The November canola contract broke resistance of the contract's 20- and 50-day moving averages on June 15, while follow-through buying pushed price higher in June 15 trade. Weakness in soybeans, palm oil and rapeseed were overlooked, while support stemmed from gains realized in soybean oil futures along with a weaker Canadian dollar trade early in the session.
The November closed $0.70/metric ton higher at $473.70/mt, reaching a three-week high on the weekly chart although faces fresh technical challenges on the new crop chart, with resistance ranging from $475.80/mt to $476.50/mt.
The downward-sloping blue line represents the upper-boundary of a triangle consolidation pattern which has been in place since mid-March, with resistance calculated at $475.80/mt. In addition, the horizontal red line reflects the 38.2% retracement of the move from the January high to March low, which is calculated at $476.10/mt. Finally, the downward-sloping green line represents the contract's 100-day moving average at $476.50/mt.
A move above this range of resistance could result in a further move to $480.70/mt, the 50% retracement of the already discussed 2020 downtrend, while the contract's 200-day moving average is seen at $481.10/mt.
The blue bars of the histogram on the second study of the attached chart shows noncommercial traders reducing their bearish net-short futures position in the week ending June 9 and for four of the past six weeks. This remains a supportive feature for canola, while the red bars show the commercial side continuing to hold a net-long position as the same period.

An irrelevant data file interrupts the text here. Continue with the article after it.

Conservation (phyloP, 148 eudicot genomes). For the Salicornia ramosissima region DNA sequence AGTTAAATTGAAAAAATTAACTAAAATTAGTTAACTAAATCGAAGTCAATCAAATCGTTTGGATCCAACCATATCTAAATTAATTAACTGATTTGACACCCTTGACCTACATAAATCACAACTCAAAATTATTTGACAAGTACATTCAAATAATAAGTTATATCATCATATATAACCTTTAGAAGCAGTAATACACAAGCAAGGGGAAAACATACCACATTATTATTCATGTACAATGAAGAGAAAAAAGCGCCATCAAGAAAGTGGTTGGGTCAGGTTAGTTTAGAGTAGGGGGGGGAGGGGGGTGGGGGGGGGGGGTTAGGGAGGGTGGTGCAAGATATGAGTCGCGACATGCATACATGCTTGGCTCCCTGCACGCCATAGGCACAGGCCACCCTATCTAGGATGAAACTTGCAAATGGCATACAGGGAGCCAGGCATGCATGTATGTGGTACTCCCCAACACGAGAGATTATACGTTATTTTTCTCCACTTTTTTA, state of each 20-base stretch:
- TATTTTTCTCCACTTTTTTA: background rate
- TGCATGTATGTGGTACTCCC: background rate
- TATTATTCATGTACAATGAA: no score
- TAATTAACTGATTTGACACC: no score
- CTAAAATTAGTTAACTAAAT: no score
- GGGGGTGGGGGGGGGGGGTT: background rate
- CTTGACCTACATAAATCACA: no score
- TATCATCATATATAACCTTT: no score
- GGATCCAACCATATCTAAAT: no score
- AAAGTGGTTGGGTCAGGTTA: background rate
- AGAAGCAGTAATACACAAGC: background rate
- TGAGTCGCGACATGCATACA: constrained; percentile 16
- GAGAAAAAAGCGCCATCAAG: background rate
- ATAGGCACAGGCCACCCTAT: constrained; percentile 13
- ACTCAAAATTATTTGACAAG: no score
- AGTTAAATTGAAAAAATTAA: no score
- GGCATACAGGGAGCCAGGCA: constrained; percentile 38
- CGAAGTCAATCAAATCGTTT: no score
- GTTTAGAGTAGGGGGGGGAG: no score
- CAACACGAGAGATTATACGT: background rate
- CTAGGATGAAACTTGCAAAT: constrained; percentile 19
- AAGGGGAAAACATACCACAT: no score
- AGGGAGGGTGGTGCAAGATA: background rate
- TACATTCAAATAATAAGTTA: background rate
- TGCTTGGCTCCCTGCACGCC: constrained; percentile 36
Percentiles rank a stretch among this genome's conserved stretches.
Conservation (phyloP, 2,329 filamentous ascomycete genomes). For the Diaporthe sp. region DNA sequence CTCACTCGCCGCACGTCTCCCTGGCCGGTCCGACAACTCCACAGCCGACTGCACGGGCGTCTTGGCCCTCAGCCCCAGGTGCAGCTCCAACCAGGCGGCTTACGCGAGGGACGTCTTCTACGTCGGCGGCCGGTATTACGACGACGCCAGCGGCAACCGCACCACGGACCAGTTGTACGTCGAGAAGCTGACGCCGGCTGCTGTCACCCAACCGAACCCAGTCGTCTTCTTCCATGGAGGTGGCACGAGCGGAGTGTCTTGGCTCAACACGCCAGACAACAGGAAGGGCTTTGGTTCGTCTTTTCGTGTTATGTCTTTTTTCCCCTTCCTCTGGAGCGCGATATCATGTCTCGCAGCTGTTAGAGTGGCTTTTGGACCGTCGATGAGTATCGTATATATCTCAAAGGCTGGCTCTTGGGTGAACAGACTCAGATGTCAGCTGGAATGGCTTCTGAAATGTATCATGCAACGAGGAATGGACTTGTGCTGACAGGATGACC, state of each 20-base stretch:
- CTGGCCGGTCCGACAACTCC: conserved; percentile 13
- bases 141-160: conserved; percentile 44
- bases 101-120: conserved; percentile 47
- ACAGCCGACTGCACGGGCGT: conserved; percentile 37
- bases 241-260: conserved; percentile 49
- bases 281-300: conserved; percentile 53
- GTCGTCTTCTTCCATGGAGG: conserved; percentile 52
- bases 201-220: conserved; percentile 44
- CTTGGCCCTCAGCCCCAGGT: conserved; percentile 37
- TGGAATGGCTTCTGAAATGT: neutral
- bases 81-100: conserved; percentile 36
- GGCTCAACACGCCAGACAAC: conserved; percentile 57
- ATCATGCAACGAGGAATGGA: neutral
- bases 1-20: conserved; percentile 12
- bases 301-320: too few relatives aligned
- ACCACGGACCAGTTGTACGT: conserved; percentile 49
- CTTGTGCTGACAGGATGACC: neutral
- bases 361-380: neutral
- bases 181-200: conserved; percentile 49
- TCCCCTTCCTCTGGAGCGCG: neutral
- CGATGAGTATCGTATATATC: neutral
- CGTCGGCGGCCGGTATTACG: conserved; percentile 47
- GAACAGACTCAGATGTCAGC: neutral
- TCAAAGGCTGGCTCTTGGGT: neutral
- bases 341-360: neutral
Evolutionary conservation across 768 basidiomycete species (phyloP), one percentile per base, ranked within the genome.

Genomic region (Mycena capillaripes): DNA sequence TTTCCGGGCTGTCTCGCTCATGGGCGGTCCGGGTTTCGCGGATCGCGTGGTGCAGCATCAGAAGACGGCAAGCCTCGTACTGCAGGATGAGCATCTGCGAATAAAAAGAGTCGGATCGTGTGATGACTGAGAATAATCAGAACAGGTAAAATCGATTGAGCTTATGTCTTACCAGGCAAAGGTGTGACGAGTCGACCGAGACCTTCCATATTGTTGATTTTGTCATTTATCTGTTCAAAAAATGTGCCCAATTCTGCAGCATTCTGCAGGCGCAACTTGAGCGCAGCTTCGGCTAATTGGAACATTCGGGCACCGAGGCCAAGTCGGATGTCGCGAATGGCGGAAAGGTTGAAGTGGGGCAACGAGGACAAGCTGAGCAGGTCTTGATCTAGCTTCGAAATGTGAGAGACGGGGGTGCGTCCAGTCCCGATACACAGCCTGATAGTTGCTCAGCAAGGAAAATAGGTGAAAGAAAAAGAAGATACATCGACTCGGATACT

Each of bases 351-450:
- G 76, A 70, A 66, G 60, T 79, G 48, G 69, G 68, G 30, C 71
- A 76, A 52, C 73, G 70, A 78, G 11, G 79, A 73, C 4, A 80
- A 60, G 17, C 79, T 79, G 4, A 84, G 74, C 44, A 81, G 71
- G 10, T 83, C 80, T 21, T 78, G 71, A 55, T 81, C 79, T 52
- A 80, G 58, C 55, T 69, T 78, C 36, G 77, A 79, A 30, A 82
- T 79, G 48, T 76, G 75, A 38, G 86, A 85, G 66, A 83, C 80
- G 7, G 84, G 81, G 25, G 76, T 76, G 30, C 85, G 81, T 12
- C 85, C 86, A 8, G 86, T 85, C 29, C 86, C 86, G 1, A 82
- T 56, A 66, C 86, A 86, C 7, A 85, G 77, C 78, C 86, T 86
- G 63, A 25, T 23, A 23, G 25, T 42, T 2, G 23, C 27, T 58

The lower-study shows the November/January spread narrowing $0.30/mt in Monday's trade to minus $5.90/mt (Jan. over the Nov.) the narrowest spread seen in more than one month. Monday's spread represents roughly 49% of the full cost of carry, which could be viewed as a neutral spread overall.
Today's November contract closed higher along with soybean oil and crude oil futures. Meanwhile, there remains enough uncertainty in the market for canola to keep speculators on their toes. Recent Statistics Canada reports, including seeded acres and March 31 stocks, came with a caveat that pointed to a truncated producer survey due to the COVID-19 pandemic. There is a small number of acres of crop from 2019 that may not be harvested in the western Prairies, while there is a small number of acres that will not be planted due to wet conditions.
Meanwhile, both crush and exports are running ahead of the pace needed to reach current AAFC forecasts, which may be updated this week. This weekend's hailstorm in central and southern Alberta likely wiped out some acres of canola, while areas of southern and eastern Saskatchewan have seen as little as less than 40% of normal precipitation in the April 1 through June 14 period, although may see some precipitation in the week ahead.
The potential for continued short-covering exists and how this contract acts as it approaches resistance bears watching.
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Cliff Jamieson can be reached at firstname.lastname@example.org
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